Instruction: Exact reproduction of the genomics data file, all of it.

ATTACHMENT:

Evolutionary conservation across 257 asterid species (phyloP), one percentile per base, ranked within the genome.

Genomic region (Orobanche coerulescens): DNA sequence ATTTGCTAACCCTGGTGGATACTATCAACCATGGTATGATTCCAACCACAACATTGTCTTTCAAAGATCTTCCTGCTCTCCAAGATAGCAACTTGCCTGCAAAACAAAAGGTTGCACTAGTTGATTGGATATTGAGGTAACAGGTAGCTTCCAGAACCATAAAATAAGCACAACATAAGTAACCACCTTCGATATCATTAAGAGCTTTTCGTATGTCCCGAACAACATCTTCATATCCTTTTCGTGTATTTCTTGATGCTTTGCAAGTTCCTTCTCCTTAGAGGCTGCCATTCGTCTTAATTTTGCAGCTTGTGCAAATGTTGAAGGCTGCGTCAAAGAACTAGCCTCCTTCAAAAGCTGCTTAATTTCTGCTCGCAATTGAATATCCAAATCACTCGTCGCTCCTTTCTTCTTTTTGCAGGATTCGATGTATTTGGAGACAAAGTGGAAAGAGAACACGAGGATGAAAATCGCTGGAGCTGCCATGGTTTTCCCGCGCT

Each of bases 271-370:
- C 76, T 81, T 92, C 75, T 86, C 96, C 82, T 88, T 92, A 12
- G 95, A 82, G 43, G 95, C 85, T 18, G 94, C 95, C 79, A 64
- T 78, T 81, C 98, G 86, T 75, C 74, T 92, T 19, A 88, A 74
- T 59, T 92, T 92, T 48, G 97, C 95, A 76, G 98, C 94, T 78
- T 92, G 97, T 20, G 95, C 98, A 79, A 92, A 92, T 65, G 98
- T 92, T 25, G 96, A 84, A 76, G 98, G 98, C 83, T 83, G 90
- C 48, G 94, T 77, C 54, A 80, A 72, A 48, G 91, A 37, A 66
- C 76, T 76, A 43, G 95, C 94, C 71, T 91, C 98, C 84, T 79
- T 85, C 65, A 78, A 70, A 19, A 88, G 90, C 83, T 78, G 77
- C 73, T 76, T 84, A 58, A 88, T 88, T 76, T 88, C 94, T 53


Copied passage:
Evolutionary conservation across 257 asterid species (phyloP), one percentile per base, ranked within the genome.

Genomic region (Orobanche coerulescens): DNA sequence ATTTGCTAACCCTGGTGGATACTATCAACCATGGTATGATTCCAACCACAACATTGTCTTTCAAAGATCTTCCTGCTCTCCAAGATAGCAACTTGCCTGCAAAACAAAAGGTTGCACTAGTTGATTGGATATTGAGGTAACAGGTAGCTTCCAGAACCATAAAATAAGCACAACATAAGTAACCACCTTCGATATCATTAAGAGCTTTTCGTATGTCCCGAACAACATCTTCATATCCTTTTCGTGTATTTCTTGATGCTTTGCAAGTTCCTTCTCCTTAGAGGCTGCCATTCGTCTTAATTTTGCAGCTTGTGCAAATGTTGAAGGCTGCGTCAAAGAACTAGCCTCCTTCAAAAGCTGCTTAATTTCTGCTCGCAATTGAATATCCAAATCACTCGTCGCTCCTTTCTTCTTTTTGCAGGATTCGATGTATTTGGAGACAAAGTGGAAAGAGAACACGAGGATGAAAATCGCTGGAGCTGCCATGGTTTTCCCGCGCT

Each of bases 271-370:
- C 76, T 81, T 92, C 75, T 86, C 96, C 82, T 88, T 92, A 12
- G 95, A 82, G 43, G 95, C 85, T 18, G 94, C 95, C 79, A 64
- T 78, T 81, C 98, G 86, T 75, C 74, T 92, T 19, A 88, A 74
- T 59, T 92, T 92, T 48, G 97, C 95, A 76, G 98, C 94, T 78
- T 92, G 97, T 20, G 95, C 98, A 79, A 92, A 92, T 65, G 98
- T 92, T 25, G 96, A 84, A 76, G 98, G 98, C 83, T 83, G 90
- C 48, G 94, T 77, C 54, A 80, A 72, A 48, G 91, A 37, A 66
- C 76, T 76, A 43, G 95, C 94, C 71, T 91, C 98, C 84, T 79
- T 85, C 65, A 78, A 70, A 19, A 88, G 90, C 83, T 78, G 77
- C 73, T 76, T 84, A 58, A 88, T 88, T 76, T 88, C 94, T 53